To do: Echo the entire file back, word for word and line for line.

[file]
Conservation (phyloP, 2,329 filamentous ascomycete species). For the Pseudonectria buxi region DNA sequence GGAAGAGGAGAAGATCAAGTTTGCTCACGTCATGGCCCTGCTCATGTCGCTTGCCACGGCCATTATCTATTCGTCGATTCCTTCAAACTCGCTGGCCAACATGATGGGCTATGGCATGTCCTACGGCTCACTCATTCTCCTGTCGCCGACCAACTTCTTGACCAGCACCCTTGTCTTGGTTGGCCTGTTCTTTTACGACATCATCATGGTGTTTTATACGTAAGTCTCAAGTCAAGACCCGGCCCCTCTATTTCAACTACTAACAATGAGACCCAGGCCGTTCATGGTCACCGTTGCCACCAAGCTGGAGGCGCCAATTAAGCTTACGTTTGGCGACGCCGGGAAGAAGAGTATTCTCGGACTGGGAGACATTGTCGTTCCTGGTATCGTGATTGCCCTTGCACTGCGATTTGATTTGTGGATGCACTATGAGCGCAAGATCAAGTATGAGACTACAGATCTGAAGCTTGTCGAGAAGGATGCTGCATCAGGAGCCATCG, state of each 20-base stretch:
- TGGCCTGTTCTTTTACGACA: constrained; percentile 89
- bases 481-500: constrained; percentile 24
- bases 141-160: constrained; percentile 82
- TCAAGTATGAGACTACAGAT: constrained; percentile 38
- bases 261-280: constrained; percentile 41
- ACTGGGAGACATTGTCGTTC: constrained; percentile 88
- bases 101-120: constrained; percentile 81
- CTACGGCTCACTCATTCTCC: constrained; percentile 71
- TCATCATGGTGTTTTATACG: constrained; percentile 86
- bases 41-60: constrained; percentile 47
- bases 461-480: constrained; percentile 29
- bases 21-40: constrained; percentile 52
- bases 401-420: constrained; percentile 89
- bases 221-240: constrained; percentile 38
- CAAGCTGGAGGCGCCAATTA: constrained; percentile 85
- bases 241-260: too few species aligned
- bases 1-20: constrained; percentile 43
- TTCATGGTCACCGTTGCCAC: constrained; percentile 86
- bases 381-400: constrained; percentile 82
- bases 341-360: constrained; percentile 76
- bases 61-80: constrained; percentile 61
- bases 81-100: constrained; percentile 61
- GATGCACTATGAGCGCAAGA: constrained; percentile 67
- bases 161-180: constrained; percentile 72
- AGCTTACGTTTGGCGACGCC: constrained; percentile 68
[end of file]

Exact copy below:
Conservation (phyloP, 2,329 filamentous ascomycete species). For the Pseudonectria buxi region DNA sequence GGAAGAGGAGAAGATCAAGTTTGCTCACGTCATGGCCCTGCTCATGTCGCTTGCCACGGCCATTATCTATTCGTCGATTCCTTCAAACTCGCTGGCCAACATGATGGGCTATGGCATGTCCTACGGCTCACTCATTCTCCTGTCGCCGACCAACTTCTTGACCAGCACCCTTGTCTTGGTTGGCCTGTTCTTTTACGACATCATCATGGTGTTTTATACGTAAGTCTCAAGTCAAGACCCGGCCCCTCTATTTCAACTACTAACAATGAGACCCAGGCCGTTCATGGTCACCGTTGCCACCAAGCTGGAGGCGCCAATTAAGCTTACGTTTGGCGACGCCGGGAAGAAGAGTATTCTCGGACTGGGAGACATTGTCGTTCCTGGTATCGTGATTGCCCTTGCACTGCGATTTGATTTGTGGATGCACTATGAGCGCAAGATCAAGTATGAGACTACAGATCTGAAGCTTGTCGAGAAGGATGCTGCATCAGGAGCCATCG, state of each 20-base stretch:
- TGGCCTGTTCTTTTACGACA: constrained; percentile 89
- bases 481-500: constrained; percentile 24
- bases 141-160: constrained; percentile 82
- TCAAGTATGAGACTACAGAT: constrained; percentile 38
- bases 261-280: constrained; percentile 41
- ACTGGGAGACATTGTCGTTC: constrained; percentile 88
- bases 101-120: constrained; percentile 81
- CTACGGCTCACTCATTCTCC: constrained; percentile 71
- TCATCATGGTGTTTTATACG: constrained; percentile 86
- bases 41-60: constrained; percentile 47
- bases 461-480: constrained; percentile 29
- bases 21-40: constrained; percentile 52
- bases 401-420: constrained; percentile 89
- bases 221-240: constrained; percentile 38
- CAAGCTGGAGGCGCCAATTA: constrained; percentile 85
- bases 241-260: too few species aligned
- bases 1-20: constrained; percentile 43
- TTCATGGTCACCGTTGCCAC: constrained; percentile 86
- bases 381-400: constrained; percentile 82
- bases 341-360: constrained; percentile 76
- bases 61-80: constrained; percentile 61
- bases 81-100: constrained; percentile 61
- GATGCACTATGAGCGCAAGA: constrained; percentile 67
- bases 161-180: constrained; percentile 72
- AGCTTACGTTTGGCGACGCC: constrained; percentile 68